A book on American history I’m reading (Lies My Teacher Told Me) begins each chapter with a few quotes. One quote, attributed to William F. Buckley, Jr., caught my attention: “History is the polemics of the victor.” That is a variant of a quote most of us are familiar with: “History is written by the victors.” I wondered why the author did not use the “original” quote.
I am aware that the Internet is full of fabricated quotes from folks seeking to promote a particular viewpoint. Since Buckley is a conservative, and the book I’m reading is on the opposite end of the political spectrum, it did not seem to me that this “history” quote is promoting a political ideology. Was there perhaps some other issue with the “original”?
Also, I wasn’t aware of who is credited with the “original.” So I decided to do some research.
Turns out that the quote is often attributed to Winston Churchill but it cannot be verified he in fact said that. So rather than use an unattributable quote, the author decided to use a variant for which he could cite a source.
During my research, I found it…interesting…that the quote also has been attributed to Machiavelli. And while it does sound like an opinion Machiavelli would share, it is not worded in his style. But since brevity is the soul of wit, it is not unusual that thoughts are paraphrased rather than directly quoted.
Most folks have heard: “It is better to be feared than loved.” That is based on Machiavelli’s writing in The Prince but those are not his words.
Machiavelli’s words are: “…it is far safer to be feared than loved if you cannot be both.” Is there not a significant distinction between “better” and “safer”? And there’s that qualifying “if” as well. Perhaps some folks can be both. So the quote we are familiar with misrepresents what Machiavelli actually said.
For this reason, I never accept a quote that does not cite the primary source. If the primary source is not cited, I try to find it and verify that the quote has not been paraphrased. If I cannot find the primary source, I do not accept the quote.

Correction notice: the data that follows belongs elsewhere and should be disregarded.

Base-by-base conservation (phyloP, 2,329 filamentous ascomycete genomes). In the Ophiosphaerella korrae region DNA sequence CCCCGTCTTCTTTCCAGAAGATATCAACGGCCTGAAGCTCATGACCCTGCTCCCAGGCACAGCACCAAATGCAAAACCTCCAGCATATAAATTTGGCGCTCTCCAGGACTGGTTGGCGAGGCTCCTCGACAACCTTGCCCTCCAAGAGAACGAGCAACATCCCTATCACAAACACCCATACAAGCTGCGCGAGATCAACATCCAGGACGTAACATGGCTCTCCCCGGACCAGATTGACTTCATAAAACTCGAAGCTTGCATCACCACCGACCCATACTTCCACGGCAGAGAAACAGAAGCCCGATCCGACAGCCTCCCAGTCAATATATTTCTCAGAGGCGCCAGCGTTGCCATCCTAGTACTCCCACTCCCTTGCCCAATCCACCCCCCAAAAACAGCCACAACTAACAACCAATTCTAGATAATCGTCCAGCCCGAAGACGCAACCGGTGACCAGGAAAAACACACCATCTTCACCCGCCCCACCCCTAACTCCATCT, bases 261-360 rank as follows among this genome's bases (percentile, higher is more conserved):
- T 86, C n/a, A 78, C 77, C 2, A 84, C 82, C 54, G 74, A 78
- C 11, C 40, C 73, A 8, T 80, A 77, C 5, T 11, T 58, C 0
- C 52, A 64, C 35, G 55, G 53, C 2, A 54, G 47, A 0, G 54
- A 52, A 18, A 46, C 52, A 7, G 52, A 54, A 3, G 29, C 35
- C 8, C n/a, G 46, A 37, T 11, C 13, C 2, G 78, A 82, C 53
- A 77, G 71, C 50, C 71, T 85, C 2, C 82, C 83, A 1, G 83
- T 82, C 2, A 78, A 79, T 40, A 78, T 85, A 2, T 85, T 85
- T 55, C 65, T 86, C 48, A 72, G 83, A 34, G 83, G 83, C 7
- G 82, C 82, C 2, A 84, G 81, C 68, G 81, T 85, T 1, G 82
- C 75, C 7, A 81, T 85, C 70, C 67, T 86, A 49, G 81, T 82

What I find…interesting… is that apparently some folks believe that if a “respected” person said something then that thought deserves more weight than if an “ordinary” person said it. Why is that?
Should thoughts not be judged on their own value? Does it make any difference whether or not it was Churchill who said “history is written by the victor?” I do not think so.
So now we come full circle. If it does not matter who said something, then why bother to verify if the cited source is accurate? Well, accuracy is one reason.
Perhaps, as with the Machiavelli “feared” quote, the quote misrepresents what the author said. Misrepresentation is just as pernicious as fabrication.
As for fabrication, if someone is willing to fabricate a quote to promote a viewpoint, perhaps the viewpoint itself has a fundamental weakness which its promoter hopes will be overlooked because it purportedly originates from a “respected” source. Thomas Jefferson and other founders of the United States are often used this way. This link has examples of that:
I’ve also seen “quotes” that make fun of folks for their apparent inability to realize the importance of new technologies. For example, after the Wright brothers ushered in the aviation age, a U.S. general is purported to have said that the only military use he could foresee for airplanes was in a reconnaissance role. I don’t know if that is true or not.
But I do know that during the Japanese invasion of Malaya, the British assembled Task Force Z to disrupt the Japanese landing fleet. The commanding admiral declined air cover, partially because he wanted to maintain radio silence. He also was not convinced of the supremacy of air power because it was one thing for an airplane to sink a ship at anchor (Pearl Harbor) but quite another thing to sink a moving ship taking evasive actions. (Other than an obsolete biplane torpedo bomber scoring a lucky hit on Bismarck’s steering mechanism and crippling it for the British fleet to finish off, there was no historical precedent for air power against a combat fleet.) The rest was, as they say, history…
Task Force Z failed to find the invasion fleet and was decimated by Japanese planes, which sunk the battleship Prince of Wales and battle cruiser Repulse. (These two capital ships were the backbone of British naval power in Southeast Asia.) From then on it was axiomatic that no fleet could enter waters where enemy airplanes were operating unless the fleet had its own air cover for protection. (Maybe I’ll fabricate a quote from that event: “Air cover? I don’t need no stinkin’ air cover!”)
And you can quote me on that!